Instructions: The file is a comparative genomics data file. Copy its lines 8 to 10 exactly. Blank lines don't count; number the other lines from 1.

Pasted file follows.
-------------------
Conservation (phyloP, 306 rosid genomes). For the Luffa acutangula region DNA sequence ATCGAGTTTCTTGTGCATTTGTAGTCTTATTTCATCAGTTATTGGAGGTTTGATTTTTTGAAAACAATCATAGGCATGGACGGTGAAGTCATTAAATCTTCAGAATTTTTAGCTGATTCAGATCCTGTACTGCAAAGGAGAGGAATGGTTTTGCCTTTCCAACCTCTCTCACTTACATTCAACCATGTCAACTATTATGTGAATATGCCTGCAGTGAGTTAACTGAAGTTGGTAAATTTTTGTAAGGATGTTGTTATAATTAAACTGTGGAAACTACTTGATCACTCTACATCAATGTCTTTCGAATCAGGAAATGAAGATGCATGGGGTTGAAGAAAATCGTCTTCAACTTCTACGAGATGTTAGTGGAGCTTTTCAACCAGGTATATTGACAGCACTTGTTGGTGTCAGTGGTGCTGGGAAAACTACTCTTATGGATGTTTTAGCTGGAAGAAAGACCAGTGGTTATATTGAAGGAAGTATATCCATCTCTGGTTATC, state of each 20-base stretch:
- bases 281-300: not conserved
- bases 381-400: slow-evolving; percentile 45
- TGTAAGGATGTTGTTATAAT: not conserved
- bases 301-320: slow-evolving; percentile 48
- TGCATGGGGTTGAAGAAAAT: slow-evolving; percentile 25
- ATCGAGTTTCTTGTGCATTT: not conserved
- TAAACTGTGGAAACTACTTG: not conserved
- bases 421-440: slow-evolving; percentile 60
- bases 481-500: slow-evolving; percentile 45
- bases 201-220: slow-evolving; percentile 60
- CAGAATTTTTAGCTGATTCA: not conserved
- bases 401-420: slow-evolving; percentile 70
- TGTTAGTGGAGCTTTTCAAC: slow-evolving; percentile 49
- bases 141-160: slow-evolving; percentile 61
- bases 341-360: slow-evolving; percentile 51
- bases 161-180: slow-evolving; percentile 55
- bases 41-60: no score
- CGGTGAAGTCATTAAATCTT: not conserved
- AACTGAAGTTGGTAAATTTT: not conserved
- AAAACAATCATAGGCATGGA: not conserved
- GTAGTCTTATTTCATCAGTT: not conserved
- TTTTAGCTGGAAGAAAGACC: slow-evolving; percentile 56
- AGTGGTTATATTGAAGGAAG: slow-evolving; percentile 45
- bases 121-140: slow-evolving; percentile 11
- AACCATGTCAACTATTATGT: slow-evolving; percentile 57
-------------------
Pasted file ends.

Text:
- TAAACTGTGGAAACTACTTG: not conserved
- bases 421-440: slow-evolving; percentile 60
- bases 481-500: slow-evolving; percentile 45